Email letters, March 5, 2012

Energy development is necessary

Mr. Koch and I have similar interests. We are both private property owners. Granted, he may own thousands of acres compared to my few, but we both have the same rights. If I wanted to conduct a legal activity on my private property, of what concern is it to others? Does Mr. Koch not have the right to enjoy his hobby as others have with done with their property?

There are various and assorted ghost towns, museums, antique malls, etc. in the area, all conducting a legitimate business. If Mr. Koch wants to put his historical collection on display for his personal enjoyment, more power to him. And besides, will that not provide additional local revenue via workers salaries? Ed Marston and others of his ilk enjoy their private property rights, but continue to protest, through various agendas, the right of others to do the same. Certain business people are engaged in productive ventures but scream like mashed cats if somebody else wants to do the same, referring to the egg farms proposed in the Hotchkiss area. 


Mr. Marston and others do not want to see any energy development. But I bet he would be in line to be one of the first to call the local utility if his gas or power was cut off for any reason. There are continued cries by both the organic and non-organic farmers of what will happen to the environment if there is increased energy production. There are more than ample regulations already in place to protect the environment.

I would like for some economist to conduct a cost comparison between the economics of the energy industry and the agricultural industry as to which one provides for the financial well being of the North Fork. Yes, agriculture is the historical provider for our rural way of life, but if you think there are empty business buildings now, take the energy industry out of the area and see what happens. Grape growers are not going to pay the way. 




LARRY M. HEAD
Hotchkiss

WTF story is too seamy for family newspaper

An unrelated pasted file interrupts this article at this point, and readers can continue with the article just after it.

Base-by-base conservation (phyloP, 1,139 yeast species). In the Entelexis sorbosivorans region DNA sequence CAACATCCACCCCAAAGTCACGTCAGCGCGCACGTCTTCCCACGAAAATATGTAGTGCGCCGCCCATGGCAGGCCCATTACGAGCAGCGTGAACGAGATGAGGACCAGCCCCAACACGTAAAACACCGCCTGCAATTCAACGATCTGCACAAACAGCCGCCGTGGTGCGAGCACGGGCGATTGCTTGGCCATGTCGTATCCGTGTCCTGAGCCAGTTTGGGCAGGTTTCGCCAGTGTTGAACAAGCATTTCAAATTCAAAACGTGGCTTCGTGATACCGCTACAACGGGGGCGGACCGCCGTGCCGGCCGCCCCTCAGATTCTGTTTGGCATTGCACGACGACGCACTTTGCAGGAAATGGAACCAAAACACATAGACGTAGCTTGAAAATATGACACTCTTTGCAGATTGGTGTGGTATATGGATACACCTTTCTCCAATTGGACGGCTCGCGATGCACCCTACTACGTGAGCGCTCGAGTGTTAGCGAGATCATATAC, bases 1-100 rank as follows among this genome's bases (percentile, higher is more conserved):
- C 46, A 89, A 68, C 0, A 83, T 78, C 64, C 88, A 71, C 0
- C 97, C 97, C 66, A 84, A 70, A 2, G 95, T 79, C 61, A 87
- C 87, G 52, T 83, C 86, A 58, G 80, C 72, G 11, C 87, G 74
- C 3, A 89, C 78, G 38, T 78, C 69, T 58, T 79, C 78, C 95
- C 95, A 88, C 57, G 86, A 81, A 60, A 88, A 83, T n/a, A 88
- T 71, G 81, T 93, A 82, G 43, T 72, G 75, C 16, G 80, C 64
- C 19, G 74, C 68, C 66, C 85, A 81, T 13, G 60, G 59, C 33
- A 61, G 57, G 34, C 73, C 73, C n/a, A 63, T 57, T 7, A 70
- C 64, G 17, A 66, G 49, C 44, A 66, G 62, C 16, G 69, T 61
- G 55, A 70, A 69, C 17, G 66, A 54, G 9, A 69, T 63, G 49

Gary Harmon’s piece in the March 1 edition of The Daily Sentinel has the math wrong. The equation more correctly should be written: W+T+F = the lowest common denominator. Lowest and common being the key factors in the equation. This more correct equation seems to be the formula the Sentinel has adopted for now.

As a further thought, perhaps the Sentinel should consider spinning off Harmon and his WTF mentality into a separate publication that could be sold alongside the National Enquirer in the check-out stands of the local grocery stores while also soliciting the Denver Post to publish a special Western Slope edition for those people who consider a local paper as the daily historical record of our region and not a record of the seamy side of life.

ROBERT A. TALLARICO
Grand Junction

Group volunteers to do deeds for the sake of doing good

This letter is in response to the letter submitted by Mike Bambino, which ran on March 2: Mr. Bambino stated in his letter that the “godless” in this valley do nothing to help the community, and his statement could not be further from the truth.

I am the volunteer coordinator for a local nonprofit group called Humanists Doing Good. Our primary function is to perform good deeds for the sake of doing good, with no strings attached, including religious strings. I have an amazing group of volunteers who are kind, giving, compassionate and always willing to help out on our various projects, who have actually carried out the majority of the deeds Mr. Bambino listed in his letter.

Our purpose for doing good deeds and assisting the community is simple: We do so because we believe that it’s the right thing to do, not because we believe we will be rewarded in an afterlife, or because something supernatural is watching over us. Certainly our personal views differ from those belonging to a religion, but just because we have different views does not mean that we are any less kind and compassionate than Mr. Bambino considers himself to be.